*Added bonus: You know how sometimes even after washing your dishrag, it still smells sour? This will knock the stink right out!
2. Pour milk into your jars to about an inch from the top.
3. Place jars into the pot and fill pot with tap water around the jars.
Milk ready to boil in the pot. You can see two mayo jars, one canning jar, and a spaghetti sauce jar.
4. Put candy thermometer on edge of pot. Cook on high heat until boiling (now your thermometer is sterilized). Sometimes I put a spoon in there too so I know it’s sterile for stirring the yogurt starter in.
5. Move thermometer into one of the jars; turn heat to medium-low or so, just enough to keep the water boiling.
6. When the milk is at about 185 (you can’t burn it with this method, so if you forget it for a while, it’s OK!) turn off the heat and put lids on the jars.
The no-thermometer method: When a “skin” appears on the top, you’re at temp. Just scoop the skin off and throw it in the sink.
7. Cool the jars of milk in the refrigerator. Optional: Take starter yogurt out and let it sit on the counter. This ensures that it’s not too cold when you mix it into the warm milk. You can also cool the milk in a sinkful of cold water with ice. It works in about 20-30 minutes with water just halfway up the sides of the jars at my house!
8. Put a lid on your pot of boiling water and arrange the towel in the cooler so you can put the pot in there without melting anything, then close the lid, towel and all.
9. Your goal is to get the milk down to about 110 degrees. Incubation happens between 90-120 degrees, so you have decent wiggle room, but 105-112 is optimal. At my house it takes 50 minutes.
The first few times you make yogurt, you’ll figure out what your fridge can do. Keep your thermometer sterile and check after about 45 minutes, or leave the thermometer in the jar for the first time only and check at intervals, keeping in mind that opening the fridge will change the temperature in there just a bit, so adjust next time when you simply set the timer.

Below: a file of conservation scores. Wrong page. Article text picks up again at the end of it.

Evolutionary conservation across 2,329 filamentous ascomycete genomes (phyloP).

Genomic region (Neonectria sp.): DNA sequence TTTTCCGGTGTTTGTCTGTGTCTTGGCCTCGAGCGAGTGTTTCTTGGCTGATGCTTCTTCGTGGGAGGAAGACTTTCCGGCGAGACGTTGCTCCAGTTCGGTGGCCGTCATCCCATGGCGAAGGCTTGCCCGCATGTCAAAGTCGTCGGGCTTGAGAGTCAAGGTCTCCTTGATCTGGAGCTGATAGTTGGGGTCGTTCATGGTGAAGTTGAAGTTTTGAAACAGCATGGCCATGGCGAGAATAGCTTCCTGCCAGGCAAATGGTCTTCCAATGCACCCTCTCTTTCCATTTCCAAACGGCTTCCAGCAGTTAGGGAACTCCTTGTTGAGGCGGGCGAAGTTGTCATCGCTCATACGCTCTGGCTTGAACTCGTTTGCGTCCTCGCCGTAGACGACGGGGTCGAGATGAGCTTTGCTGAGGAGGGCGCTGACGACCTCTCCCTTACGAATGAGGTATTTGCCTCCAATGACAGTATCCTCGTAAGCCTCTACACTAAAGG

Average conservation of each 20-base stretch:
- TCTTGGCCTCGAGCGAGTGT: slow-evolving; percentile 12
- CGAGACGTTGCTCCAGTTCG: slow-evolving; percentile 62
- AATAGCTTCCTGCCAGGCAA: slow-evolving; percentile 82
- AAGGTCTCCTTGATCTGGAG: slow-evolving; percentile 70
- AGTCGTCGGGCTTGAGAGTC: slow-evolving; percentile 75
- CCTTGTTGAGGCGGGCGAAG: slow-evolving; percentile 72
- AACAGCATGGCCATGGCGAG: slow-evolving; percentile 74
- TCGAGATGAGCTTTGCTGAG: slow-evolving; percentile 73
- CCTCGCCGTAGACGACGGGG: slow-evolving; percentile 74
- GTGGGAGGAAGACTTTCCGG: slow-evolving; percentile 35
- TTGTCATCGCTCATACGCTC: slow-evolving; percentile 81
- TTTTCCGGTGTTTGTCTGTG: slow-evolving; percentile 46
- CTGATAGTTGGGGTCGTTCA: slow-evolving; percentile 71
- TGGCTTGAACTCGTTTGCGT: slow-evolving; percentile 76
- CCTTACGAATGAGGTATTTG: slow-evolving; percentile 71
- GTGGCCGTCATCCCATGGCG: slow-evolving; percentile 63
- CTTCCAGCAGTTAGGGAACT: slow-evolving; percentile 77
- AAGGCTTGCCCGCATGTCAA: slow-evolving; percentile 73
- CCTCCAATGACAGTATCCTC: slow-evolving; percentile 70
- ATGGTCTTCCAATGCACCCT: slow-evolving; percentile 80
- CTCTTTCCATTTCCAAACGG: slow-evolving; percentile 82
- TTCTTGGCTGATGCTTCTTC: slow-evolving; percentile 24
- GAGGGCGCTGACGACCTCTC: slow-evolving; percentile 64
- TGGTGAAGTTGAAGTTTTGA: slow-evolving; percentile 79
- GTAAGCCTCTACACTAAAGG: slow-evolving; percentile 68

No-thermometer method: You can learn what the jars feel like from the outside. I’ve found that I can’t hold onto the jars with bare hands for more than a few seconds, it’s still too hot. Give it 5-10 more minutes and check again. 118 degrees is the temp at which enzymes and yogurt bacteria die. It’s also the temp at which humans say “ouch!” God built in a way for us to know when our food is too hot for our health! Another way to check the temp of the milk is to use a clean spoon and drip a bit onto your wrist. You want it to feel warm, but not painful. Remember that your body temperature is about 98, and your goal is approximately 10 degrees higher. If you do have a thermometer, I would recommend the first few times to use it and your wrist so that you know what 110 feels like for future reference.
*If you miss and it gets too cold, just heat it up again in the pot on the stove. It’s just milk at this point, so you’re not out anything!
10. Stir in ~2 Tbs. plain yogurt for each quart of milk. Stir gently; remember that you’re dealing with living organisms and you don’t want to knock them senseless! More is not better; too much starter can make bad yogurt. Again, these living organisms need room to reproduce. If you ask too many to live together, it’s like making tenements and living conditions aren’t as nice for your friendly bacteria!
11. Get those lids on again and nestle your jars in the cooler. Keep them wrapped in one half of the towel and take the lid off the pot to let the heat out, then close the lid of the cooler to keep the heat in.
My yogurt jars happily nestled in the cooler, ready to incubate. Before I close the lid, I'll wrap the towel end from the right around the jars.